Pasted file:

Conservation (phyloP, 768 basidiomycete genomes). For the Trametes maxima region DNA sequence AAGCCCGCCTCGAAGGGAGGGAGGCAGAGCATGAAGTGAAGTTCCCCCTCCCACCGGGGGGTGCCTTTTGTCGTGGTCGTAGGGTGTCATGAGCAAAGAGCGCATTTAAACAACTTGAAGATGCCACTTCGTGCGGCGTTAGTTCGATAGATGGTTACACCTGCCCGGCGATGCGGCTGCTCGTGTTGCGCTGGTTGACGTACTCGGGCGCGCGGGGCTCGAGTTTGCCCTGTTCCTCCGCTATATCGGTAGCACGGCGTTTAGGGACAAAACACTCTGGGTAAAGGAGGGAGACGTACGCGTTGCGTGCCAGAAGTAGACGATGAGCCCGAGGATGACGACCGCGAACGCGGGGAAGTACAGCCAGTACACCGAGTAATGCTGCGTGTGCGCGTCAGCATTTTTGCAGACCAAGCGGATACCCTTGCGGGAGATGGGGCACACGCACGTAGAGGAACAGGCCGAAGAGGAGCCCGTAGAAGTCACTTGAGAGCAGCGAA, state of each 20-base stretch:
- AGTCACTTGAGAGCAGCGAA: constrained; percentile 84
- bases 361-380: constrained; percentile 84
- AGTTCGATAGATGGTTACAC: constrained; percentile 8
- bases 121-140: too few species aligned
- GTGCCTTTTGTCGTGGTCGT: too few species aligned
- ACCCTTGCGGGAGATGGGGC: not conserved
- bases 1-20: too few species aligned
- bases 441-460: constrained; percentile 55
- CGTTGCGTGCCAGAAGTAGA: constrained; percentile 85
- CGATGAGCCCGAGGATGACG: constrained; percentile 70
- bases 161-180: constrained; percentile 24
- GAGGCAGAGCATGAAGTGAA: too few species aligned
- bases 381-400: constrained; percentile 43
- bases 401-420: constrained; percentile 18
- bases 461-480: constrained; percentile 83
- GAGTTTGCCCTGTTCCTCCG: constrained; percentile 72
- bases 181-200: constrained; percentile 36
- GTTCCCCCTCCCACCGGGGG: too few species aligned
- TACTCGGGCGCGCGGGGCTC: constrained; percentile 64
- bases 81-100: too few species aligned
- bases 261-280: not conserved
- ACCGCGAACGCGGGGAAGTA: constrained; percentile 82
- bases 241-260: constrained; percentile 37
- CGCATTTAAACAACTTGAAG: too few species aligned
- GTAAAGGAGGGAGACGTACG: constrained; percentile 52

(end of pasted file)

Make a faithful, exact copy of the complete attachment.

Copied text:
Conservation (phyloP, 768 basidiomycete genomes). For the Trametes maxima region DNA sequence AAGCCCGCCTCGAAGGGAGGGAGGCAGAGCATGAAGTGAAGTTCCCCCTCCCACCGGGGGGTGCCTTTTGTCGTGGTCGTAGGGTGTCATGAGCAAAGAGCGCATTTAAACAACTTGAAGATGCCACTTCGTGCGGCGTTAGTTCGATAGATGGTTACACCTGCCCGGCGATGCGGCTGCTCGTGTTGCGCTGGTTGACGTACTCGGGCGCGCGGGGCTCGAGTTTGCCCTGTTCCTCCGCTATATCGGTAGCACGGCGTTTAGGGACAAAACACTCTGGGTAAAGGAGGGAGACGTACGCGTTGCGTGCCAGAAGTAGACGATGAGCCCGAGGATGACGACCGCGAACGCGGGGAAGTACAGCCAGTACACCGAGTAATGCTGCGTGTGCGCGTCAGCATTTTTGCAGACCAAGCGGATACCCTTGCGGGAGATGGGGCACACGCACGTAGAGGAACAGGCCGAAGAGGAGCCCGTAGAAGTCACTTGAGAGCAGCGAA, state of each 20-base stretch:
- AGTCACTTGAGAGCAGCGAA: constrained; percentile 84
- bases 361-380: constrained; percentile 84
- AGTTCGATAGATGGTTACAC: constrained; percentile 8
- bases 121-140: too few species aligned
- GTGCCTTTTGTCGTGGTCGT: too few species aligned
- ACCCTTGCGGGAGATGGGGC: not conserved
- bases 1-20: too few species aligned
- bases 441-460: constrained; percentile 55
- CGTTGCGTGCCAGAAGTAGA: constrained; percentile 85
- CGATGAGCCCGAGGATGACG: constrained; percentile 70
- bases 161-180: constrained; percentile 24
- GAGGCAGAGCATGAAGTGAA: too few species aligned
- bases 381-400: constrained; percentile 43
- bases 401-420: constrained; percentile 18
- bases 461-480: constrained; percentile 83
- GAGTTTGCCCTGTTCCTCCG: constrained; percentile 72
- bases 181-200: constrained; percentile 36
- GTTCCCCCTCCCACCGGGGG: too few species aligned
- TACTCGGGCGCGCGGGGCTC: constrained; percentile 64
- bases 81-100: too few species aligned
- bases 261-280: not conserved
- ACCGCGAACGCGGGGAAGTA: constrained; percentile 82
- bases 241-260: constrained; percentile 37
- CGCATTTAAACAACTTGAAG: too few species aligned
- GTAAAGGAGGGAGACGTACG: constrained; percentile 52